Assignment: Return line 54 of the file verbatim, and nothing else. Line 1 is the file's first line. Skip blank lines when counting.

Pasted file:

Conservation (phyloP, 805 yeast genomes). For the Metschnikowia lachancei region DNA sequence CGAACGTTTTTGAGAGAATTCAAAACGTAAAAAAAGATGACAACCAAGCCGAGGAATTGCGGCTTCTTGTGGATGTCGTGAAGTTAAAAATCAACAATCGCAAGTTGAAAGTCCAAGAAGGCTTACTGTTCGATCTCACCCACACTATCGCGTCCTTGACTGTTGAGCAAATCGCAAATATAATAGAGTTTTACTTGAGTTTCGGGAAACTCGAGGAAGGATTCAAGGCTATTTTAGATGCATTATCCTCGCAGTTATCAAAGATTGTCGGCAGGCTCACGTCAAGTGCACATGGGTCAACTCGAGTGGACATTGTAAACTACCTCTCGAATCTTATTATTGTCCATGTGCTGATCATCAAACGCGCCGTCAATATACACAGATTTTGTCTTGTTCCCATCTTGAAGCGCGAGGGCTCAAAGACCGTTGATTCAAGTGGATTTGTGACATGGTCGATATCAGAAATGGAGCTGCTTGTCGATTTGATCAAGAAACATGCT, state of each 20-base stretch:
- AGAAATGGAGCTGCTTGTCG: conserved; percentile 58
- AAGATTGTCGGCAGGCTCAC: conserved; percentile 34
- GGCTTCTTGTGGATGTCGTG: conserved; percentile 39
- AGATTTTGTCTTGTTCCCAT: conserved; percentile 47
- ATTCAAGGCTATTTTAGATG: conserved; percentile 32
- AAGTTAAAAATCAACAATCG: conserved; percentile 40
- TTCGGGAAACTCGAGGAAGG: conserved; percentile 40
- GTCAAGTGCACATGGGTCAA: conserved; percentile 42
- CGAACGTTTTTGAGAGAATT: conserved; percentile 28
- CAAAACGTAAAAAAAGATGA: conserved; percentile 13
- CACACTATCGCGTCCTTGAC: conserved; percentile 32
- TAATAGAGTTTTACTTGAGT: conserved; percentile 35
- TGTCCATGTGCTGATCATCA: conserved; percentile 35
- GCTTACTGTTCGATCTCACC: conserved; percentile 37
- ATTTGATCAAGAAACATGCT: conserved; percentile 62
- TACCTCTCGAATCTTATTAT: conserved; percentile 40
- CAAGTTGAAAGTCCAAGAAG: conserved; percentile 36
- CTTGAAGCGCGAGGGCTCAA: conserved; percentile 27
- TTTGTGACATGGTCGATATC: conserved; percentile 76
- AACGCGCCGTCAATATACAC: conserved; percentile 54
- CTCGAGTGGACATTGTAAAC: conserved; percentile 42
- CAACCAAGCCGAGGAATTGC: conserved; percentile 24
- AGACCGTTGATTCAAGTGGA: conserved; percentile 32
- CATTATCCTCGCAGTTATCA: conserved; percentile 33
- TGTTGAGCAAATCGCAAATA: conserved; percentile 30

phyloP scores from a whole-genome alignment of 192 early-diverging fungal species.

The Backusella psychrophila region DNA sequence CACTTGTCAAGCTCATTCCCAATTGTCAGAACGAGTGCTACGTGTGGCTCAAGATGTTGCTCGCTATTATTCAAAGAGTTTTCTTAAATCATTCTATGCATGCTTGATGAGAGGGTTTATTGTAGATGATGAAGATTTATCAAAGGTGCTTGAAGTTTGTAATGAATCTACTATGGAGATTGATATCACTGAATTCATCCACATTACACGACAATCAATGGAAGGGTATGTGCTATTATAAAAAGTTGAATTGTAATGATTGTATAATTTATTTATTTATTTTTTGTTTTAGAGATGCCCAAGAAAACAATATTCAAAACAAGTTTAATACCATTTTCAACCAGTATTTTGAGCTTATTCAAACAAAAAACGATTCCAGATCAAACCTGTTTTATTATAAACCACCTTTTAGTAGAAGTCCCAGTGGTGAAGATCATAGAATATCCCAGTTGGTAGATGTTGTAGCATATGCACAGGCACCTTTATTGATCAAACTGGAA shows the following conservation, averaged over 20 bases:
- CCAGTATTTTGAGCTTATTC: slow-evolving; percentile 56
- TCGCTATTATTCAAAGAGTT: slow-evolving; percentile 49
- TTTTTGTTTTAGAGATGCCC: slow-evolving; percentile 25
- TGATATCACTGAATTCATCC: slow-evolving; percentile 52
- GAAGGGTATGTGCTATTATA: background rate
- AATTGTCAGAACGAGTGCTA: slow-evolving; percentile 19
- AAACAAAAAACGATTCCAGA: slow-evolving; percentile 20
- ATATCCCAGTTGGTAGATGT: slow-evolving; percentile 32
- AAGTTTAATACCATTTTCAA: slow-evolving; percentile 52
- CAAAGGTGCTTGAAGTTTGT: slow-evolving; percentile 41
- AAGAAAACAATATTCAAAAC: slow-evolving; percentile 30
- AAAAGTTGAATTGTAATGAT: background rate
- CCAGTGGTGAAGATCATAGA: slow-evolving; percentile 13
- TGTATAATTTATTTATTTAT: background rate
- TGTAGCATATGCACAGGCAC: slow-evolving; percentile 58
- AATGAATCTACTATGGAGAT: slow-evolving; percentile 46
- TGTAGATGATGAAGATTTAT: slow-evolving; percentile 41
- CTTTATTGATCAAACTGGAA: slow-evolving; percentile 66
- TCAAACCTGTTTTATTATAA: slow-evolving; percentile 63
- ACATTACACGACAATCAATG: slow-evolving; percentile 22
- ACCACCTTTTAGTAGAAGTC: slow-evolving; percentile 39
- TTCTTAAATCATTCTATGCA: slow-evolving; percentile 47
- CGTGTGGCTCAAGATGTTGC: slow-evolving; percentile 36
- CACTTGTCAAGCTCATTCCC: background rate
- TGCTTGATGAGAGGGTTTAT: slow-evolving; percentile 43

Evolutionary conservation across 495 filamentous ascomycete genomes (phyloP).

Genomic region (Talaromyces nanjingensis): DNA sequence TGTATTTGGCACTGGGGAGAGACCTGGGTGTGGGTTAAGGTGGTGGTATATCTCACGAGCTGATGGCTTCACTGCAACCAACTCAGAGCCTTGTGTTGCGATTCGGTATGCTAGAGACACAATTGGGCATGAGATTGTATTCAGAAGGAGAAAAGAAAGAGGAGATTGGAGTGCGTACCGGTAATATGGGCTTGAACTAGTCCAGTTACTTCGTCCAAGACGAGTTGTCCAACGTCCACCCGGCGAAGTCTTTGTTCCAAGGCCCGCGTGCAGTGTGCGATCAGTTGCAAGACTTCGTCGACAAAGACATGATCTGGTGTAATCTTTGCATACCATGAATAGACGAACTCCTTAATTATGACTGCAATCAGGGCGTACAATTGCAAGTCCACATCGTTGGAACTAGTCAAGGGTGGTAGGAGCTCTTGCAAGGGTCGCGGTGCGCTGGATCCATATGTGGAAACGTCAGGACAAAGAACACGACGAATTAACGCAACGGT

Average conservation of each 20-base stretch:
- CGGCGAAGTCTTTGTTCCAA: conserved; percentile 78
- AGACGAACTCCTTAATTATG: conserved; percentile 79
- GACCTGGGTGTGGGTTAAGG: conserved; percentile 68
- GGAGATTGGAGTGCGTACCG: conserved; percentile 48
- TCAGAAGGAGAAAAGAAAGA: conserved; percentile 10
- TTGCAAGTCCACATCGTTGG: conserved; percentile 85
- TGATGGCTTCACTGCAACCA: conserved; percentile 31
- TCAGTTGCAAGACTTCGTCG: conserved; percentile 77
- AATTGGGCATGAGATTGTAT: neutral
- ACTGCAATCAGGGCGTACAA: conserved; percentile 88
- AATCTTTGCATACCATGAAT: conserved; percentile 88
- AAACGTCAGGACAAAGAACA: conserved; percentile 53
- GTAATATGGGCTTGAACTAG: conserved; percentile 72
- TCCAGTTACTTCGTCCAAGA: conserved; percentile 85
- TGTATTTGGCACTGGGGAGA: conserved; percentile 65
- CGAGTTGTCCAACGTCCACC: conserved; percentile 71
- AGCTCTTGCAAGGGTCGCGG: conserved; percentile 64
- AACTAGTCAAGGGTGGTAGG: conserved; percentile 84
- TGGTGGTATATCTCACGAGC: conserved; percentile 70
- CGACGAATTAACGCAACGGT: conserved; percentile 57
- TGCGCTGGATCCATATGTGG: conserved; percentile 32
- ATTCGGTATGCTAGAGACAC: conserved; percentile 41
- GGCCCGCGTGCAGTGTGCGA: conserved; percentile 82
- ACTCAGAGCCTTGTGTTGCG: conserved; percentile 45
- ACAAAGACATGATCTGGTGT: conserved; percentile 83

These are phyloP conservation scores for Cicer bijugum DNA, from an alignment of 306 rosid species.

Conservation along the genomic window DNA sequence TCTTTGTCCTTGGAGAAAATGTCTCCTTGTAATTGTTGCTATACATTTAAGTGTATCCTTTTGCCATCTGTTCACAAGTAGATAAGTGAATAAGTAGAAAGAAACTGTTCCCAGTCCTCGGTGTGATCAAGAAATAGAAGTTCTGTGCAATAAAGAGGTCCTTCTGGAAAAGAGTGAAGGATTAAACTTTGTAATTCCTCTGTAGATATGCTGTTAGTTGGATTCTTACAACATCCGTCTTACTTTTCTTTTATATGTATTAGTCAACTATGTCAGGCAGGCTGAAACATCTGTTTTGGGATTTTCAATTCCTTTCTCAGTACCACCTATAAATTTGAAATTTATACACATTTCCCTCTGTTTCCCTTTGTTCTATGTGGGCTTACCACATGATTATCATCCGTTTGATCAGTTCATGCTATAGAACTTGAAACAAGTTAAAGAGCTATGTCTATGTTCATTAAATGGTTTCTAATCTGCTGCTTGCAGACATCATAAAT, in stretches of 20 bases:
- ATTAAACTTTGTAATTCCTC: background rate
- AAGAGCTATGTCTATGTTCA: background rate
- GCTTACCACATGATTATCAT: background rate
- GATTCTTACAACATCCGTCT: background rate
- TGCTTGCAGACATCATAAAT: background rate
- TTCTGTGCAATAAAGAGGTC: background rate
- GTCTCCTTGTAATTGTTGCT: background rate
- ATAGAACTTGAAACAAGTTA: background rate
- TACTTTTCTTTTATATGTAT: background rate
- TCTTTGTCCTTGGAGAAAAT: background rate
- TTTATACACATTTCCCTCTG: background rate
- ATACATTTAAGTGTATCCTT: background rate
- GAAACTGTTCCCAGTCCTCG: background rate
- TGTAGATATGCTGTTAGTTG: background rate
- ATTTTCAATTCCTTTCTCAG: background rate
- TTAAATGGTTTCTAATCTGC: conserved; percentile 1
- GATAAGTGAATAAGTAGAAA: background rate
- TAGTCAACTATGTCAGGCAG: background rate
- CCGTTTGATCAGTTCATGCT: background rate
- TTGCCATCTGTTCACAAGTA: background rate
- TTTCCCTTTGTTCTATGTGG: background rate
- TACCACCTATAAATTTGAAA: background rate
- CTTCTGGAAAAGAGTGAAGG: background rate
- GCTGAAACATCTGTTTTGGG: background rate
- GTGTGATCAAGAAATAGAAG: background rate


Evolutionary conservation across 495 filamentous ascomycete genomes (phyloP).